LSS Vs LST Files

Go To Last Post
10 posts / 0 new
Author
Message
#1
  • 1
  • 2
  • 3
  • 4
  • 5
Total votes: 0

Could someone explain to me what the difference is between the *.LSS files and the *.LST files generated by the compiler? I see that the *.LSS file has a lot more comments from the original C code retained than the *.LST... I was just wondering what other differences there were & what purpose these files serve.

Also, as I was looking through the *.LSS file out of curiousity... noticing the pattern of C code line followed by assembly code... noticed that there were places every now & then where the assembly code was missing for some reason... Why would this be? It's valid code with a valid path, but for some reason corresponding assembly code seems to be missing.

Here's an example:

				if (Gov.StickEnabled && Rx.Valid[THR])
    3ccc:	80 91 b8 0c 	lds	r24, 0x0CB8
    3cd0:	88 23       	and	r24, r24
    3cd2:	51 f1       	breq	.+84     	; 0x3d28 
    3cd4:	80 91 5f 07 	lds	r24, 0x075F
    3cd8:	22 c0       	rjmp	.+68     	; 0x3d1e 
					{
						RunGovernor = TRUE;
					}
				}

Why is there no corresponding assembly code for "RunGovernor = TRUE"? Everywhere else in this file has one C code line followed by as many assembly lines as it takes to execute the line... except for a few places such as the one in the above example? Am I doing something wrong? Or am I just misinterpreting this file?

Thanks in advance for any help....

James

  • 1
  • 2
  • 3
  • 4
  • 5
Total votes: 0

Try your code with -O0
and then with -Os

The optimiser has probably removed some redundant code.

David.

  • 1
  • 2
  • 3
  • 4
  • 5
Total votes: 0

FWIF: *none* of them are generated by the compiler.

One is the assembly listing, and the other one is a disassembly listing
interspersed with source code snippets based on the debugging (line number)
information found in the final ELF file. The more sophisticated the
optimization process gets, the less useful the latter method will be,
because the basic assumption of the developer "one line of my C code somehow
matches N lines of assembly" will no longer apply.

Personally, I've found both of them not to be very useful. When I want to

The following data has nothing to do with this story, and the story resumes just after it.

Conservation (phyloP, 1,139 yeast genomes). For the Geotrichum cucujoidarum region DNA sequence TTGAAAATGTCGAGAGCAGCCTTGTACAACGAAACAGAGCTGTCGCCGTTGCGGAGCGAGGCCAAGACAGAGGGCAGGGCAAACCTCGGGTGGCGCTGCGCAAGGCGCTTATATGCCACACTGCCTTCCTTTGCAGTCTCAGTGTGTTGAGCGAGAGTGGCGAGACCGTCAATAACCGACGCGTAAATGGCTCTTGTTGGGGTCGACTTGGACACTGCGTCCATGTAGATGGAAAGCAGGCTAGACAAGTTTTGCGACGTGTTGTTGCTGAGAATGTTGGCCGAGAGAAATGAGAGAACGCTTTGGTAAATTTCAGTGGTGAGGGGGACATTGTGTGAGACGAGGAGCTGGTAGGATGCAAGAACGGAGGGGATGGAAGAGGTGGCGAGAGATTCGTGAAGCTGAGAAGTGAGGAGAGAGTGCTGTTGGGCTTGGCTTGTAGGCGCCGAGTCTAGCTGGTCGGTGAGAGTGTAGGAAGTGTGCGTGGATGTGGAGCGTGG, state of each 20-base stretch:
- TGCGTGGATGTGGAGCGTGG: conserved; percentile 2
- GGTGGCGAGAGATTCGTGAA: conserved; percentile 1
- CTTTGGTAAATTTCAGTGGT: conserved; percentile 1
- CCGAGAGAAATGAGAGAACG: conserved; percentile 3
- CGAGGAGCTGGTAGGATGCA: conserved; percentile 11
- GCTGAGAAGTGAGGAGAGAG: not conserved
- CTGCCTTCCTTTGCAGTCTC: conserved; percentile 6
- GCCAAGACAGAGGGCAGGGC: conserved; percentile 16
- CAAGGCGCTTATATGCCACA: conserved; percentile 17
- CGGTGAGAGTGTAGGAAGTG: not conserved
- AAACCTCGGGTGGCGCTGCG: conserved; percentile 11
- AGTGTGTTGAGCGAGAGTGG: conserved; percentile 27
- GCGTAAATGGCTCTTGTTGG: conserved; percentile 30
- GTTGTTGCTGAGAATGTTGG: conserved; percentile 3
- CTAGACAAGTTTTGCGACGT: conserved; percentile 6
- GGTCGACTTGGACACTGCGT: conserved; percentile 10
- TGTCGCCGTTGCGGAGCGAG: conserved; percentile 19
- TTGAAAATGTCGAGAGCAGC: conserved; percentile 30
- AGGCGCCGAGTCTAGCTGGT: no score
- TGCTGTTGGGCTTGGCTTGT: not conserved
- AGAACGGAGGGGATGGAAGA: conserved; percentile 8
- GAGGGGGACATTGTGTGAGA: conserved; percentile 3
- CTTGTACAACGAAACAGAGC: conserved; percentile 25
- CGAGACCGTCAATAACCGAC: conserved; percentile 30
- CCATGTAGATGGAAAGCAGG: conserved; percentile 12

get a picture of what assembly code the compiler generated, I tell the compiler
to just produce an assembly code file (suffix .s). This is done by replacing
the option -c by -S. For debugging, I just look at the C source and plain
disassembly for a particular function or part of a function, and try to follow
the code flow.

Jörg Wunsch

Please don't send me PMs, use email if you want to approach me personally.

  • 1
  • 2
  • 3
  • 4
  • 5
Total votes: 0

If you use an Mfile generated Makefile then for fred.c the command "make fred.s" will generate the intermediate avr-as file that is passed from C compiler to assembler. I don't believe there's any easy way to achieve this within Studio's Makefile system

  • 1
  • 2
  • 3
  • 4
  • 5
Total votes: 0

Okay, thanks for the info on how to build the *.s file. I just wanted to look at the difference in code generated for a few slight variations in C code (i.e. to see which used less lines of code), but was overwhelmed by the diff file as hundreds (thousands?) of lines show up as changed due to slight line number shifts, etc... I finally gave up trying to find the actual difference after spending 15 minutes stepping thru each unrelated line diff. I've read many threads where people suggest viewing the assembly listing to get a better idea of what's going on... I guess I just haven't been able to find the usefulness in this yet... Thanks for the help though...

James

  • 1
  • 2
  • 3
  • 4
  • 5
Total votes: 0

Well the .s are perfect for this kind of analysis. Just make the change and a decent diff tool will just spot a few lines of changed code

  • 1
  • 2
  • 3
  • 4
  • 5
Total votes: 0

that's exactly what I did... but there were thousands of changed lines because of some slight numbering change that cascaded across the whole file...

  • 1
  • 2
  • 3
  • 4
  • 5
Total votes: 0

I get it now..... after spending a long time staring at the *.s file & matching it against the *.c file..

If for some reason you wanted to modify the *.s file is there any way to have that version loaded into the AVR? I'm not needing to do this... just a curiosity.

Thanks,
James

  • 1
  • 2
  • 3
  • 4
  • 5
Total votes: 0

Quote:
If for some reason you wanted to modify the *.s file is there any way to have that version loaded into the AVR? I'm not needing to do this... just a curiosity.

Sure you can get the C compiler to generate a .s and then use that as the basis of an Asm source you build into the project after "hand optimising" it. Just don't forget to rename it from .s to .S though!

  • 1
  • 2
  • 3
  • 4
  • 5
Total votes: 0

okay, thanks!